Updated: Apr 15
If you are reading this chances are, like me, you have less than ideal garden soil. The health and growth of our vegetable garden has much to do with the nutrition and density of the soil these plants are growing in! Gardening in Alberta has its challenges with the rocky clay soil we often find when we dig into our land. Lets take a look at some ways we can improve our soil and grow more bountiful vegetable gardens.
Plants require three main essential nutrients for growth; nitrogen, phosphorous and potassium (potash). Fertilizing (see Figuring out Fertilizer) is one way of providing garden vegetables with these nutrients but a superior option is growing vegetables in soil that already contains these! Obtaining this coveted nutritious soil will likely require some work on your part.
In addition to providing nutrients for our plants, we need to take a look at the consistency and texture of our soil. Ideally we want a loose, aerated soil but at the same time soil that has the ability to retain moisture and nutrients.
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If you are building a new garden or a raised bed, a great starting ratio for your vegetable garden soil can be made up from 1/3 topsoil, 1/3 peat moss and 1/3 compost. If you are using a high quality compost this mix will give you nutritious, loose soil with good drainage.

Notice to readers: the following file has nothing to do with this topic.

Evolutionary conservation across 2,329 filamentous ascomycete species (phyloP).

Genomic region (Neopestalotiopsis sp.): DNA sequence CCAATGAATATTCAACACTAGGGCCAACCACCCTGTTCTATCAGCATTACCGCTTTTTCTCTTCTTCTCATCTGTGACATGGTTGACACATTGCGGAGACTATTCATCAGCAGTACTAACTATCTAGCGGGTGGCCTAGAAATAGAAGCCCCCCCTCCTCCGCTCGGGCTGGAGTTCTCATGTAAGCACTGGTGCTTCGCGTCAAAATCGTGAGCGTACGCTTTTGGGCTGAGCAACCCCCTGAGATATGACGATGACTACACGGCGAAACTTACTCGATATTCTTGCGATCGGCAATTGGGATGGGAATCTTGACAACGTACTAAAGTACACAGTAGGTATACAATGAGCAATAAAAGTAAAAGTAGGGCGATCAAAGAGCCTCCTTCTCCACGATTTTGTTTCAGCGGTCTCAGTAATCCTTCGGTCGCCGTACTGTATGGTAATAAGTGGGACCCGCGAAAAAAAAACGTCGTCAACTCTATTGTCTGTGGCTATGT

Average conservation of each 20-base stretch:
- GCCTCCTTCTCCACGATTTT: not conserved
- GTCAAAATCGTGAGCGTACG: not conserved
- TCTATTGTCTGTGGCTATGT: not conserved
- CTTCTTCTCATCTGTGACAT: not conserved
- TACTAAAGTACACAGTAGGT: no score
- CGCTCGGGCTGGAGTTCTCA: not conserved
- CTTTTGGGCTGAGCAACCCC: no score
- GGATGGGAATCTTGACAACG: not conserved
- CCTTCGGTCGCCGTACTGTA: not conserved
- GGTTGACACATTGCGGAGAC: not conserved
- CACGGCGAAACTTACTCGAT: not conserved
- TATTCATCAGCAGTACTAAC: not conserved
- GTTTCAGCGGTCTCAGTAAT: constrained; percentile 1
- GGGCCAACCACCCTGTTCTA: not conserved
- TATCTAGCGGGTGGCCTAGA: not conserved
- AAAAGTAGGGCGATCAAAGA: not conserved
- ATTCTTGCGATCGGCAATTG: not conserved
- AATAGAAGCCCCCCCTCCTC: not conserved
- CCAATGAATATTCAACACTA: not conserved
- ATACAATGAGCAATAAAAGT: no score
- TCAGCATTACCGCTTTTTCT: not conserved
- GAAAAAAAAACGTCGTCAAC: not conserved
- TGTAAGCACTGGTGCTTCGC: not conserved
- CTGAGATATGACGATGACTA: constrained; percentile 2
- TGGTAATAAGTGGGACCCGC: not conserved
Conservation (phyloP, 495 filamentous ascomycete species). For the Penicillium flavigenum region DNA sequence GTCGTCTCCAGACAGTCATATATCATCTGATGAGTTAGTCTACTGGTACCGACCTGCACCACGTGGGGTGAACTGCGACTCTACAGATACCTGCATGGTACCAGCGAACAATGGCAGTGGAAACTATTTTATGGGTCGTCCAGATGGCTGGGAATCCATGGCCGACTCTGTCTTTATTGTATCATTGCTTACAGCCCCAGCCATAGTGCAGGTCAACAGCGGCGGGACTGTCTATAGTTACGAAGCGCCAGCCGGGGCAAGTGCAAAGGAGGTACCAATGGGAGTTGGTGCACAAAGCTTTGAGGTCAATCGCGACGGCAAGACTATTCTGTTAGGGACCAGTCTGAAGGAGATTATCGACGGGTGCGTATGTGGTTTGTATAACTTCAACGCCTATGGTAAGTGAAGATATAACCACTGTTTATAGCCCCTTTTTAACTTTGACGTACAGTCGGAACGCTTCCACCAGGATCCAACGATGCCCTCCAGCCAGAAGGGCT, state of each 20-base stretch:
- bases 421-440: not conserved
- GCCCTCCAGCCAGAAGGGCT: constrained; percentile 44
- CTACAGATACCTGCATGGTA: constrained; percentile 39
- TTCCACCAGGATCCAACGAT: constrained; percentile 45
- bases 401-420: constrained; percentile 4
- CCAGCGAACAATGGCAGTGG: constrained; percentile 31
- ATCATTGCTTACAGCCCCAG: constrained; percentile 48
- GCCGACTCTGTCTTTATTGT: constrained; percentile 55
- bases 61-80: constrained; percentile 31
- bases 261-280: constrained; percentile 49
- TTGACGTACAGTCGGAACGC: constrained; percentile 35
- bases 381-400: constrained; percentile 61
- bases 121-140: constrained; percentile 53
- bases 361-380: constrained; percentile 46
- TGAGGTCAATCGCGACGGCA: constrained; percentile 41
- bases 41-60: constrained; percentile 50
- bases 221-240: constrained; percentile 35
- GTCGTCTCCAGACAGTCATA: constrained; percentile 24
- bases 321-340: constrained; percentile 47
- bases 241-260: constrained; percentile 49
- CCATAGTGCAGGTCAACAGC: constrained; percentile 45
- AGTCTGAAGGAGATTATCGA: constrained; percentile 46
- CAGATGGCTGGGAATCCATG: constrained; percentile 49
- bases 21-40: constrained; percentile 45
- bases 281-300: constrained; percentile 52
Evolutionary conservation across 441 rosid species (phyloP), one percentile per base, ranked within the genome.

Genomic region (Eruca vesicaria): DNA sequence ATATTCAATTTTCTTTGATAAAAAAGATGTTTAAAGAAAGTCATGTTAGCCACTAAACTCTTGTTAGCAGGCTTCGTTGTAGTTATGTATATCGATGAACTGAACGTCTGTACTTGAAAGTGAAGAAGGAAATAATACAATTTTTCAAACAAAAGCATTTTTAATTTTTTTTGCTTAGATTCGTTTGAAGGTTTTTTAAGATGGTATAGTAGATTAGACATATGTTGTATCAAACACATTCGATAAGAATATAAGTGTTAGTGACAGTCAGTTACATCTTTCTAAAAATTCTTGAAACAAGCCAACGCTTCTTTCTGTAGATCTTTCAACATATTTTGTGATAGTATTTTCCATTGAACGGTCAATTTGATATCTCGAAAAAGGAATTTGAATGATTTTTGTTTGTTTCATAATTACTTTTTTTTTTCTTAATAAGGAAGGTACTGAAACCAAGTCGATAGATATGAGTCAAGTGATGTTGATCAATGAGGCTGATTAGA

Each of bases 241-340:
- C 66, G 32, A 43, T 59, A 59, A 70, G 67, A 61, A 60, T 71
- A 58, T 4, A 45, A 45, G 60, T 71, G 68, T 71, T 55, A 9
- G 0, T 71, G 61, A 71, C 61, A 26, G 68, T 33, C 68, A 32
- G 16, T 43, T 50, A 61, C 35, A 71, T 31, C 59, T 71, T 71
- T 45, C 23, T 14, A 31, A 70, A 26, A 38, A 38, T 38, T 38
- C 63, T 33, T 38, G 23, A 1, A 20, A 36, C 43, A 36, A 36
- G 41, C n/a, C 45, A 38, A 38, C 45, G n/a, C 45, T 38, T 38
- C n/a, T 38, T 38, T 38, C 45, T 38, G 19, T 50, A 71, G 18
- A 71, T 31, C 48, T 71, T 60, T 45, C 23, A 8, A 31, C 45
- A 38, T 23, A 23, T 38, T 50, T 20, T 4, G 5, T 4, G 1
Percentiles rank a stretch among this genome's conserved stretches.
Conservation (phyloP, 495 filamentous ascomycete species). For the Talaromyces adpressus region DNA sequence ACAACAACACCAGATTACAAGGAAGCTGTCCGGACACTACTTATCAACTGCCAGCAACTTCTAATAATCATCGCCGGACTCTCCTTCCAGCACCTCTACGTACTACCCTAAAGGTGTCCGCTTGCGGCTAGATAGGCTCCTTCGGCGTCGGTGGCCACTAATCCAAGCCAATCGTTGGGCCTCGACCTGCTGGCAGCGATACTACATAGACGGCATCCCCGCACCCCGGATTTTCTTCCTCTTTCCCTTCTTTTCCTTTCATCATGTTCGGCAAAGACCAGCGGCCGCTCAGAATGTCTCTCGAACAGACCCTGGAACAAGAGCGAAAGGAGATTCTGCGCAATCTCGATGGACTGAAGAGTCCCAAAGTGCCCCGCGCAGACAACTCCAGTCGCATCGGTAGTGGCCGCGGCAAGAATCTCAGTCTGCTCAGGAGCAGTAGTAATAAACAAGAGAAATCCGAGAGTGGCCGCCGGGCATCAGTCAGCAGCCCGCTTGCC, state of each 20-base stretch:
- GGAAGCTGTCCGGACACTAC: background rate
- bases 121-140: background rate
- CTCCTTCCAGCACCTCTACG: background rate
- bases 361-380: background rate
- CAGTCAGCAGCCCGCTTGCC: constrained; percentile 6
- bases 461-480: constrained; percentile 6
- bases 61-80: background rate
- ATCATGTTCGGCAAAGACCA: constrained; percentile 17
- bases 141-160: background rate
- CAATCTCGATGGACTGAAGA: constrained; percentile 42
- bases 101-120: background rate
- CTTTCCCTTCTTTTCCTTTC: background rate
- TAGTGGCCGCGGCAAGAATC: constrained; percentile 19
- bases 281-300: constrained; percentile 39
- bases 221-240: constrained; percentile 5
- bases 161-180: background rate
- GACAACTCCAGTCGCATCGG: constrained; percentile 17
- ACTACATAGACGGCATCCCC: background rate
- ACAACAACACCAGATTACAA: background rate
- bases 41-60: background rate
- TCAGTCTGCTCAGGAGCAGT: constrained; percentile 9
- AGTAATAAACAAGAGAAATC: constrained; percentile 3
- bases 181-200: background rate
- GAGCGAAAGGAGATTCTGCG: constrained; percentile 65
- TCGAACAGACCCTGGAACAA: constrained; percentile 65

When you are working with your land's original soil, discard all rocks, roots, sticks and hard lumps of clay. Do this by raking over the soil as you work in it. Use a garden rake and pull large pieces to a corner where they can easily be picked out and discarded.
Before you begin amending your garden soil I highly suggest doing a simple soil test! This will give you a baseline and will be encouraging once you begin to see improvements. When purchasing a test kit, make sure it contains tests for pH, nitrogen, phosphorus and potassium levels. Also check how many tests your kit can perform. Some are single test whereas many can test a number of times. Here is a link to a test kit available from Amazon that tests for pH, nitrogen, phosphorus and potassium and contains 40 tests. I suggest testing your soil twice a year, once in the spring and again in the fall.